by Ricarda Scholz
This course had been at the back of my mind for several years. This was to be the year that I would finally take part in it – it was fate. The request was sent, booked, planned! Let’s go!
I’ve never been to the island of La Gomera, let alone any of the other Canary Islands, so I was really looking forward to all the new impressions. From the course itself, I expected that we as a group would be introduced to behavioural research and gain theoretical as well as practical insights into it. I was also very excited about the exchange regarding the environmental issues that exist locally and worldwide regarding marine pollution, whaling, fishing, etc. and potential or existing solutions to these issues. And of course I couldn’t wait to actually see the whales and dolphins!
My expectations were more than fulfilled. Unfortunately, we weren’t lucky enough to see whales or dolphins on our trips every day, but of course there is always the chance that can happen. Nevertheless, it is always unbelievable to see them in their natural habitat. The nature and atmosphere on the island are just as fascinating, I was enchanted by the island! Being so close to the history of a volcano and seeing the forces of nature so close together was simply overwhelming!
We gained a lot of knowledge during our working meetings and it was explained and demonstrated to us how to effectively observe the animals. During the trips this newly gained knowledge was then put into practice:
How are the animals behaving? Take photos quickly! As many as possible! The boat is rolling! Watch the breathing! The group structure – are they dispersed or close together? How many are there? Are there any young animals or newborns? How do I differentiate between these? What was the term for that? Look, look, look. What are the animals doing? Are there any interactions with the boat?
Implementing what I had previously learned during the observations was a bit of a challenge for me because I was so euphoric, I wanted to savour the moment and had blocked out the surroundings while wanting to simultaneously concentrate on the theory. It was a great feeling to observe the animals with the acquired knowledge. What is actually going on there? How are they doing? What are they doing? Which animals are there and why are they doing this or that?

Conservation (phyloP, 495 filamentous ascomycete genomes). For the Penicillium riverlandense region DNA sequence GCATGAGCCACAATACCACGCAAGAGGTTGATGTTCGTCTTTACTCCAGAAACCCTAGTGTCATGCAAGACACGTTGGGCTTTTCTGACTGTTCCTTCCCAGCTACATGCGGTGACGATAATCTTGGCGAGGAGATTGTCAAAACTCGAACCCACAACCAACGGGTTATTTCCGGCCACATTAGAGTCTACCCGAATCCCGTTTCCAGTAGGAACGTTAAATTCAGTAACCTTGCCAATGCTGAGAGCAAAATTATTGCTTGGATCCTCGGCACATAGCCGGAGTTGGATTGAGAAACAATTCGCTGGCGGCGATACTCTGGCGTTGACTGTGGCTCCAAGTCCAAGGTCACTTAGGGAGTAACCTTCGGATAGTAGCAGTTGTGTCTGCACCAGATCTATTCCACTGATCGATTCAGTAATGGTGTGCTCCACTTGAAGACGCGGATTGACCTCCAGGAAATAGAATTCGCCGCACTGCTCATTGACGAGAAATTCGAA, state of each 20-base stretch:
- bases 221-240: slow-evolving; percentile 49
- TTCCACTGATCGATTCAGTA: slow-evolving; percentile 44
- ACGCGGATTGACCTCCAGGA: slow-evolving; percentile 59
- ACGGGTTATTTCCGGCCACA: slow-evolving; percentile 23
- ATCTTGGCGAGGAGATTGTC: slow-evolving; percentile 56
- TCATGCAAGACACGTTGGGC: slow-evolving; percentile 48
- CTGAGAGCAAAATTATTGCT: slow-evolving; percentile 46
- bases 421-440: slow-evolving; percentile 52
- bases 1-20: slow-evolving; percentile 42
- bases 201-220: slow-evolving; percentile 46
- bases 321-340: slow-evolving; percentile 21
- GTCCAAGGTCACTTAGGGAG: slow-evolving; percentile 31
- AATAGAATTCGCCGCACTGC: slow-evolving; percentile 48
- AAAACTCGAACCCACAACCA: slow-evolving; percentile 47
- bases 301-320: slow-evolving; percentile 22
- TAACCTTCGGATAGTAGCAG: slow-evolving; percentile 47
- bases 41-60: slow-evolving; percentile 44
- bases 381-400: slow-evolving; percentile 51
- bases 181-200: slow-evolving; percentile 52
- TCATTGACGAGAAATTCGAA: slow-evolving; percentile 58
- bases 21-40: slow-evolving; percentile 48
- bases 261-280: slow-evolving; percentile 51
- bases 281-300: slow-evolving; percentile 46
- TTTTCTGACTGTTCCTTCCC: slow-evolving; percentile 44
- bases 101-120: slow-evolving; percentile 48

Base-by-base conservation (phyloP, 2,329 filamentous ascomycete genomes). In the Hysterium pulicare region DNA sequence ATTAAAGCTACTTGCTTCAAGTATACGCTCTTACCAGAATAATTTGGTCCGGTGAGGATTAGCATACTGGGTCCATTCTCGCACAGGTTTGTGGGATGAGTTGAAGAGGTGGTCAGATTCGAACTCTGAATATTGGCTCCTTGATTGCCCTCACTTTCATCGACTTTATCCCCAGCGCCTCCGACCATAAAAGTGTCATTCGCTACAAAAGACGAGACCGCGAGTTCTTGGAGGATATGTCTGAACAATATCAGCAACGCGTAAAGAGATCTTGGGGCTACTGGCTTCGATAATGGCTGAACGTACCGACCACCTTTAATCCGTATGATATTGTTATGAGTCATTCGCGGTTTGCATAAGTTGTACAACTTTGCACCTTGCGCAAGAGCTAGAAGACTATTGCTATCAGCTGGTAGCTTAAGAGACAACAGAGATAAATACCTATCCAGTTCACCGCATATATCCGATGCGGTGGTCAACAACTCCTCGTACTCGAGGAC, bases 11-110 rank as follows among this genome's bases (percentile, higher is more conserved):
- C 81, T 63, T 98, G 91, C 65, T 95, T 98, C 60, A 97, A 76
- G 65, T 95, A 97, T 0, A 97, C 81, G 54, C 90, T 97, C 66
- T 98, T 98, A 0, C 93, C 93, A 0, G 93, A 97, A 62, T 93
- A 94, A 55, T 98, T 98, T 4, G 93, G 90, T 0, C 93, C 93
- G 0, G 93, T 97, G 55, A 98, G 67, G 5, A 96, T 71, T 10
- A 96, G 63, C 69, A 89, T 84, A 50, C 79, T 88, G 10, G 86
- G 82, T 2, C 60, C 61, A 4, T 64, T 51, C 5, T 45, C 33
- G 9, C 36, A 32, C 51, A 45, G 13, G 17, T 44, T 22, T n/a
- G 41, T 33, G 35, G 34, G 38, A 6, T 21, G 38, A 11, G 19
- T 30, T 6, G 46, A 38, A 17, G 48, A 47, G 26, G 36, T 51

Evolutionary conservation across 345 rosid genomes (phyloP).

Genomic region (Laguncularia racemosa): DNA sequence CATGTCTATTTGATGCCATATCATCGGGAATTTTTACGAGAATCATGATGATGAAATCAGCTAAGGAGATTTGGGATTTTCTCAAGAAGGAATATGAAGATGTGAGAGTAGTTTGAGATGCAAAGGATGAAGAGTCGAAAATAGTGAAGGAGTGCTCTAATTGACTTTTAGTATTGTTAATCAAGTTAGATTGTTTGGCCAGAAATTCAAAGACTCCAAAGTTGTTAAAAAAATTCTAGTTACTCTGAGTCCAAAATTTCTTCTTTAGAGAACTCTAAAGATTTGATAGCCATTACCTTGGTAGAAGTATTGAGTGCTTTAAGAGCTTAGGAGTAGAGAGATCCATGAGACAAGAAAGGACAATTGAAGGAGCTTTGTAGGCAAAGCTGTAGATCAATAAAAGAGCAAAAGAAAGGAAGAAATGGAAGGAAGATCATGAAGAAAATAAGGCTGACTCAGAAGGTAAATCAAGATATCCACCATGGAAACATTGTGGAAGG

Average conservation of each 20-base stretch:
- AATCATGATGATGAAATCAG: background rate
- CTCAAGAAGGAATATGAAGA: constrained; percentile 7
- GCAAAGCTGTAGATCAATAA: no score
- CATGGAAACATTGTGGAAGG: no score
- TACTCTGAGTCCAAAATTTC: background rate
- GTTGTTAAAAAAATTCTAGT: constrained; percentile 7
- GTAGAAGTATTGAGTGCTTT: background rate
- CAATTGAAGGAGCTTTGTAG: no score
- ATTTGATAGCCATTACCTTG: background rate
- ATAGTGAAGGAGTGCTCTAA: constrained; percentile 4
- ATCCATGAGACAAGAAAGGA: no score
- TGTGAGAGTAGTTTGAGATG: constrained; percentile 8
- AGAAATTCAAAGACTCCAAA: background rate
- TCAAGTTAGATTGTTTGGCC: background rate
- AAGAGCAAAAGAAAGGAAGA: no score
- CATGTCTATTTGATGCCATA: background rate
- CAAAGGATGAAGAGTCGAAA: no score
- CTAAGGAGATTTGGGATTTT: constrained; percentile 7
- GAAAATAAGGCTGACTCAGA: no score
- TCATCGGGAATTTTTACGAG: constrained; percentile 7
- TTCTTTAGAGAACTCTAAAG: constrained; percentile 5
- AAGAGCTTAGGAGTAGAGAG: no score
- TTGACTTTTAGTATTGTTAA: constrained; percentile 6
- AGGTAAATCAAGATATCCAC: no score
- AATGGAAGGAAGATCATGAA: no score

On all of our trips we also rescued young Cory’s shearwaters from their predicament, as many were unable to continue flying after taking off from the cliffs and were drifting helplessly on the water´s surface. We got them into the boat and brought them to shore, where they were taken to a rescue center to be taken care of. We also collected rubbish on every trip, such as a rope, a chlorine bottle, plastic parts, tires, etc.
The most impressive thing besides the whale and dolphin sightings was being able to listen to their interactions through a hydrophone, even though we couldn’t see them. On a day when we had no sightings, we put the hydrophone in the water and could hear clicking noises and whistles – but there was not one animal in sight. This was was the moment we realised that they are there, even if we couldn’t see them. That was one of the most exciting moments of the course, realising that even if no one opens the door, someone is at home. As if we were standing, uninvited, in front of our neighbour’s closed door, but we can hear him talking. He just doesn’t seem to be interested in us, or doesn’t have the time, he’s just busy doing something else. It’s his right if we show up unannounced. This freedom also belongs to the whales and dolphins. They decide whether they want to open the door for you or whether they want to be left alone, not watched or accompanied. Even though they are at home.
A big thanks to the animals and the great team at M.E.E.R. e.V. and OCEANO for this very special time!